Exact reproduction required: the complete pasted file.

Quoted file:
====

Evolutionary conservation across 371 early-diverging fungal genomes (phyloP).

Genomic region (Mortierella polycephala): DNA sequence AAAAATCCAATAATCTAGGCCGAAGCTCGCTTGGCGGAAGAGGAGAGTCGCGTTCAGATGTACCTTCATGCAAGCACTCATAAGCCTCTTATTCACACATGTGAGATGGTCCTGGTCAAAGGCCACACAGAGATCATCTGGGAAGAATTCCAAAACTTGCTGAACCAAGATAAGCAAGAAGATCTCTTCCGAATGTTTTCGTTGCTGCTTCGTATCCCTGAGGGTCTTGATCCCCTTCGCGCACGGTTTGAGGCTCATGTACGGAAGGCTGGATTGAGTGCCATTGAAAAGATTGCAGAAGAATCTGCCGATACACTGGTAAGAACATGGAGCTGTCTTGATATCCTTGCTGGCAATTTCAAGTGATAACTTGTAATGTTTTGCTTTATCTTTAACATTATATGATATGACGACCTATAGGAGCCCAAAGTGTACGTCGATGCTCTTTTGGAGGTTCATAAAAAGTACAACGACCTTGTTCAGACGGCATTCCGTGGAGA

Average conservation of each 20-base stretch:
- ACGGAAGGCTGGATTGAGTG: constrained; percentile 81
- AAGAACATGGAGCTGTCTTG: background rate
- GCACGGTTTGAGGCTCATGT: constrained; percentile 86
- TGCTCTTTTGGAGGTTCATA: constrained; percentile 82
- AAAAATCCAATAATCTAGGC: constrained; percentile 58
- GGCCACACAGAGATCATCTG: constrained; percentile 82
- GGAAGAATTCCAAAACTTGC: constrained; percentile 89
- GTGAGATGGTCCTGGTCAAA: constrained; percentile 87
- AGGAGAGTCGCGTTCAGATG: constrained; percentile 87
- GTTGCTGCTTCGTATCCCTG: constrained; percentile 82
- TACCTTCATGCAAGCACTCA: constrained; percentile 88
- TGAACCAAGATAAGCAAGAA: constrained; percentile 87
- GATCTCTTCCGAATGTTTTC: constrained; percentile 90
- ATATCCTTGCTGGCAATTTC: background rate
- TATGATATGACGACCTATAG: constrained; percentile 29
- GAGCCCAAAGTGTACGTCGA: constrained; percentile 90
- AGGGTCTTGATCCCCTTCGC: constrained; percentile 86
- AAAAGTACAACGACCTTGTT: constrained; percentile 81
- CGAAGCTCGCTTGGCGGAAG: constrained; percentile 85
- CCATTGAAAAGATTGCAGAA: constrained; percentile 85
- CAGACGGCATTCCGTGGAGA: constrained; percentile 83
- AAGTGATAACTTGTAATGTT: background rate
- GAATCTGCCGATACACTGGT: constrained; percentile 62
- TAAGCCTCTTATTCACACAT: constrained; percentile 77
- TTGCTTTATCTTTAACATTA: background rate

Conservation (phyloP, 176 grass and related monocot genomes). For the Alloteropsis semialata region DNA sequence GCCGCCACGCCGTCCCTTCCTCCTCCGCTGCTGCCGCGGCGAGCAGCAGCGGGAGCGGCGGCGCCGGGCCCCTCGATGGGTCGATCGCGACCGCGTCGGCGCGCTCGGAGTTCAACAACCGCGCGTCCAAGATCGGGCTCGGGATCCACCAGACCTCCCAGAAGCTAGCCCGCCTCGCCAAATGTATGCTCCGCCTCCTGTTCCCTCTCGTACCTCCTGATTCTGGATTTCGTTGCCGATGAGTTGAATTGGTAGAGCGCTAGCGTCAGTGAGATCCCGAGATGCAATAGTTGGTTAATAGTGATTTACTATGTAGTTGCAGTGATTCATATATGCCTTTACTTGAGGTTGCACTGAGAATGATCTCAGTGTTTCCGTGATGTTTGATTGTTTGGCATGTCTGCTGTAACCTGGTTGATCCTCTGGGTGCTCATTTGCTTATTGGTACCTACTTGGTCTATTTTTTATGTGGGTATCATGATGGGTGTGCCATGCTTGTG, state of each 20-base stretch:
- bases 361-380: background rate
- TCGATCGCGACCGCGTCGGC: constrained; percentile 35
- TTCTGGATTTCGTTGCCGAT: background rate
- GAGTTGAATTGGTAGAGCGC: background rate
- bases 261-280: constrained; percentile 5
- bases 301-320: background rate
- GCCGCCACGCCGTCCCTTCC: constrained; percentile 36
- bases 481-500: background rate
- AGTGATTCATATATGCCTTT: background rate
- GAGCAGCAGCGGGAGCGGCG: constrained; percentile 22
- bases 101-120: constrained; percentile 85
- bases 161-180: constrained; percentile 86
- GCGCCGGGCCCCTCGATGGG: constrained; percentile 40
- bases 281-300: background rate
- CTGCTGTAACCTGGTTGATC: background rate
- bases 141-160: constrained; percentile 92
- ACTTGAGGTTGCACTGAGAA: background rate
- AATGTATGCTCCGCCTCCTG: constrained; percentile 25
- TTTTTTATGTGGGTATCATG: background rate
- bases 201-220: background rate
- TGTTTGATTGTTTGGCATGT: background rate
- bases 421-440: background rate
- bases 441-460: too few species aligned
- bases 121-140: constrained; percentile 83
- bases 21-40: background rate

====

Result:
Evolutionary conservation across 371 early-diverging fungal genomes (phyloP).

Genomic region (Mortierella polycephala): DNA sequence AAAAATCCAATAATCTAGGCCGAAGCTCGCTTGGCGGAAGAGGAGAGTCGCGTTCAGATGTACCTTCATGCAAGCACTCATAAGCCTCTTATTCACACATGTGAGATGGTCCTGGTCAAAGGCCACACAGAGATCATCTGGGAAGAATTCCAAAACTTGCTGAACCAAGATAAGCAAGAAGATCTCTTCCGAATGTTTTCGTTGCTGCTTCGTATCCCTGAGGGTCTTGATCCCCTTCGCGCACGGTTTGAGGCTCATGTACGGAAGGCTGGATTGAGTGCCATTGAAAAGATTGCAGAAGAATCTGCCGATACACTGGTAAGAACATGGAGCTGTCTTGATATCCTTGCTGGCAATTTCAAGTGATAACTTGTAATGTTTTGCTTTATCTTTAACATTATATGATATGACGACCTATAGGAGCCCAAAGTGTACGTCGATGCTCTTTTGGAGGTTCATAAAAAGTACAACGACCTTGTTCAGACGGCATTCCGTGGAGA

Average conservation of each 20-base stretch:
- ACGGAAGGCTGGATTGAGTG: constrained; percentile 81
- AAGAACATGGAGCTGTCTTG: background rate
- GCACGGTTTGAGGCTCATGT: constrained; percentile 86
- TGCTCTTTTGGAGGTTCATA: constrained; percentile 82
- AAAAATCCAATAATCTAGGC: constrained; percentile 58
- GGCCACACAGAGATCATCTG: constrained; percentile 82
- GGAAGAATTCCAAAACTTGC: constrained; percentile 89
- GTGAGATGGTCCTGGTCAAA: constrained; percentile 87
- AGGAGAGTCGCGTTCAGATG: constrained; percentile 87
- GTTGCTGCTTCGTATCCCTG: constrained; percentile 82
- TACCTTCATGCAAGCACTCA: constrained; percentile 88
- TGAACCAAGATAAGCAAGAA: constrained; percentile 87
- GATCTCTTCCGAATGTTTTC: constrained; percentile 90
- ATATCCTTGCTGGCAATTTC: background rate
- TATGATATGACGACCTATAG: constrained; percentile 29
- GAGCCCAAAGTGTACGTCGA: constrained; percentile 90
- AGGGTCTTGATCCCCTTCGC: constrained; percentile 86
- AAAAGTACAACGACCTTGTT: constrained; percentile 81
- CGAAGCTCGCTTGGCGGAAG: constrained; percentile 85
- CCATTGAAAAGATTGCAGAA: constrained; percentile 85
- CAGACGGCATTCCGTGGAGA: constrained; percentile 83
- AAGTGATAACTTGTAATGTT: background rate
- GAATCTGCCGATACACTGGT: constrained; percentile 62
- TAAGCCTCTTATTCACACAT: constrained; percentile 77
- TTGCTTTATCTTTAACATTA: background rate

Conservation (phyloP, 176 grass and related monocot genomes). For the Alloteropsis semialata region DNA sequence GCCGCCACGCCGTCCCTTCCTCCTCCGCTGCTGCCGCGGCGAGCAGCAGCGGGAGCGGCGGCGCCGGGCCCCTCGATGGGTCGATCGCGACCGCGTCGGCGCGCTCGGAGTTCAACAACCGCGCGTCCAAGATCGGGCTCGGGATCCACCAGACCTCCCAGAAGCTAGCCCGCCTCGCCAAATGTATGCTCCGCCTCCTGTTCCCTCTCGTACCTCCTGATTCTGGATTTCGTTGCCGATGAGTTGAATTGGTAGAGCGCTAGCGTCAGTGAGATCCCGAGATGCAATAGTTGGTTAATAGTGATTTACTATGTAGTTGCAGTGATTCATATATGCCTTTACTTGAGGTTGCACTGAGAATGATCTCAGTGTTTCCGTGATGTTTGATTGTTTGGCATGTCTGCTGTAACCTGGTTGATCCTCTGGGTGCTCATTTGCTTATTGGTACCTACTTGGTCTATTTTTTATGTGGGTATCATGATGGGTGTGCCATGCTTGTG, state of each 20-base stretch:
- bases 361-380: background rate
- TCGATCGCGACCGCGTCGGC: constrained; percentile 35
- TTCTGGATTTCGTTGCCGAT: background rate
- GAGTTGAATTGGTAGAGCGC: background rate
- bases 261-280: constrained; percentile 5
- bases 301-320: background rate
- GCCGCCACGCCGTCCCTTCC: constrained; percentile 36
- bases 481-500: background rate
- AGTGATTCATATATGCCTTT: background rate
- GAGCAGCAGCGGGAGCGGCG: constrained; percentile 22
- bases 101-120: constrained; percentile 85
- bases 161-180: constrained; percentile 86
- GCGCCGGGCCCCTCGATGGG: constrained; percentile 40
- bases 281-300: background rate
- CTGCTGTAACCTGGTTGATC: background rate
- bases 141-160: constrained; percentile 92
- ACTTGAGGTTGCACTGAGAA: background rate
- AATGTATGCTCCGCCTCCTG: constrained; percentile 25
- TTTTTTATGTGGGTATCATG: background rate
- bases 201-220: background rate
- TGTTTGATTGTTTGGCATGT: background rate
- bases 421-440: background rate
- bases 441-460: too few species aligned
- bases 121-140: constrained; percentile 83
- bases 21-40: background rate